Saturday, October 21, 2006

Today I met the Geekiness

The Geekiness that was Me in High School.

Because, see, sometimes when you grow up and become Miss Important Art Director (not that I am) and you do photo shoots with famous people in New York and L.A. and lots of other cool stuff, you forget. You forget that you played the tenor sax for the production of Grease your senior year and on dress rehearsal night you really, really messed up the solo you had at the beginning - so badly you could hear one of your classmates sighing in the audience. (But you did great on opening night.)

You forget that every year for six years running, every single Friday night from September to December, you strapped on a drum and marched around a football field and thought you were cool. Because, the announcer saying "The Manistee High School MARCHING BAND" and the sight of people standing and cheering for you somehow got the old adrenaline flowing and y'all did those cadences that people clapped along with and people used to stand up and cheer for your band. Because it was 1986, and y'all rocked.

Drummers work harder than anyone else in a marching band, by the way. They play all the time, the drums are heavy, you can't drop your rhythm but you can drop a stick, and they are expected to be the loudest people on the field. And those uniforms are sweaty.

So then you grow up and get a semi-big-time job and you have to tell people that you were a Total Band Geek, marching band and concert band and pep band, and yes you were good enough that when you auditioned for college you didn't even get asked to play scales, they just handed you the envelope. And because you made it that easily? You never even showed up for one of those practices, and you never played with the band. Because, high school band was ok, but college band? Never.

Today I went to the Music City Invitational, a marching band competition just like the ones I competed in year after year in school. It was the first time I ever watched one I wasn't competing in. These were tiny bands - only about 60 people. Some were old school with horn raises and double-time, others were more showy and dancy. We stayed for three bands, long enough to see An Important Niece kick it with a really really great old-school big-show band.

But I swear I could smell the green pleather bus seats going to band festival and feel my Walkman in my ears again playing Sly Foxx - "Let's Go All the Way" because I listened to that song over and over and over. And there was this creepy guy named Anthony who always wanted to sit with me, and my band friends and I were at the back of the bus and it was cool. And my friend Michelle who turned out to be kind of a hussy got sent home from the one in junior high for drinking. (I didn't have the foresight to plan my outfits in junior high, let alone pull off a drinking heist.)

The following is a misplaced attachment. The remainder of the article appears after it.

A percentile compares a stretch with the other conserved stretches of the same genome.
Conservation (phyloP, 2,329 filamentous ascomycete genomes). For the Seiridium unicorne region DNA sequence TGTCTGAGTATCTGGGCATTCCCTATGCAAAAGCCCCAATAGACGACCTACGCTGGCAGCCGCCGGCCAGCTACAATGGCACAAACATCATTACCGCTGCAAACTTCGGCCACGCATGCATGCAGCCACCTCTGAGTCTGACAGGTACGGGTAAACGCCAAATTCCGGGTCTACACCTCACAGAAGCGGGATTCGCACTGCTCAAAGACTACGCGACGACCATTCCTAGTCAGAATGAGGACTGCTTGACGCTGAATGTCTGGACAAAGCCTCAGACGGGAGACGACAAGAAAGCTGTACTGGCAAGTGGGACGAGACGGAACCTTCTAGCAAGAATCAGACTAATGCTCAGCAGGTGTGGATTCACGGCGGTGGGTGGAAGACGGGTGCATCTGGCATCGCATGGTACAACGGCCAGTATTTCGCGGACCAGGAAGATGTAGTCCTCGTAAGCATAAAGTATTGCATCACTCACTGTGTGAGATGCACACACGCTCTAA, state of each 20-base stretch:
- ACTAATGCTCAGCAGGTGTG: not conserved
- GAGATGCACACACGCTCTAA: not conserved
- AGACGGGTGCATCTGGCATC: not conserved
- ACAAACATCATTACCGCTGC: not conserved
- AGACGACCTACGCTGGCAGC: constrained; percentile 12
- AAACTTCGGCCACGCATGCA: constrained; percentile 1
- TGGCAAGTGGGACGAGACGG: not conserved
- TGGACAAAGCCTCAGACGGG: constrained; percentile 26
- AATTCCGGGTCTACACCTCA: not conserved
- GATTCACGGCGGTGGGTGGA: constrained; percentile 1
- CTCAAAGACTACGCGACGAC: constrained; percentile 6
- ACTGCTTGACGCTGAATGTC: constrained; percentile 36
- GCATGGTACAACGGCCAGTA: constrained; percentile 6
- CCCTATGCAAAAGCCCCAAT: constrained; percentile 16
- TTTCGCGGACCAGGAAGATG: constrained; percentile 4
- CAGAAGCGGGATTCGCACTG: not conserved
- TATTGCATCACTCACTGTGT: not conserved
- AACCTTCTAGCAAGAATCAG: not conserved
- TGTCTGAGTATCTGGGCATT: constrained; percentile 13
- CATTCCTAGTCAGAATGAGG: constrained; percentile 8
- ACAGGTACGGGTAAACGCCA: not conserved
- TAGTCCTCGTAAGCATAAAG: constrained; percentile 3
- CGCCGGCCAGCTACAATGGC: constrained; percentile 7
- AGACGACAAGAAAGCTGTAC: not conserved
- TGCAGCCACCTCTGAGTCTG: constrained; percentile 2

I could feel the sweaty cowboy hat on my head, and the plasticky polyester uniform, and see the blue and gold bike tape on my sticks. I could feel that place on my left thumb I hit one too many times on the drum and how nowadays when I bump it wrong, it tingles. That stupid feather in the hat. The frosty, football-game air and the kids under the bleachers getting away with God-knows-what. The announcer that made my blood boil ready to give these people A Show.

A couple of years ago I went back to see my cousin's kid playing in a football game - a teeny, tiny team, I guess, at my hometown school because he played offense AND defense. We were sitting in this ridiculously huge new metal stadium, me and my dad, 17 zillion people related to me sitting around me, and I remembered being a very little kid and sitting with Dad in the bleachers at the old high school stadium, the one I later marched in, with a blanket on my lap and Dad sitting next to me and this kid named David who was a year older, maybe six and would later grow up to be my Homecoming date, and then dump me. And then the band came out.

The teeny, tiny, 1/4 of the size it once was, not nearly loud enough in such a big place, marching out from their place in the end zone next to the Victory Bell. Different uniforms, but probably children of some of the people I went to school with. It was sad that it was so small. But I remember snugging up close to Dad and thinking about being a little kid and being happy anyway, because sometimes nothing is better than a cold fall night with your poppa sitting there next to you.

There is just nothing like a flashback. And y'all thought I was cool, didn't you?

4 Comments:

Blogger lorinda said...

Manistee? As in the UP? Yah to da UP, eh?

2:49 PM  
Blogger Zonda said...

Wow! Thanks for the memories!!

From another drumming bandgeek!! ;)

3:37 PM  
Blogger Lori in Michigan said...

Hey Jen,
Just wondered how you're feeling? Better, I hope...

4:38 PM  
Anonymous MaryLou said...

At leat your Michelle was drinking on the back of your band bus...my Michelle got pregnant on the back of ours...

6:51 PM  

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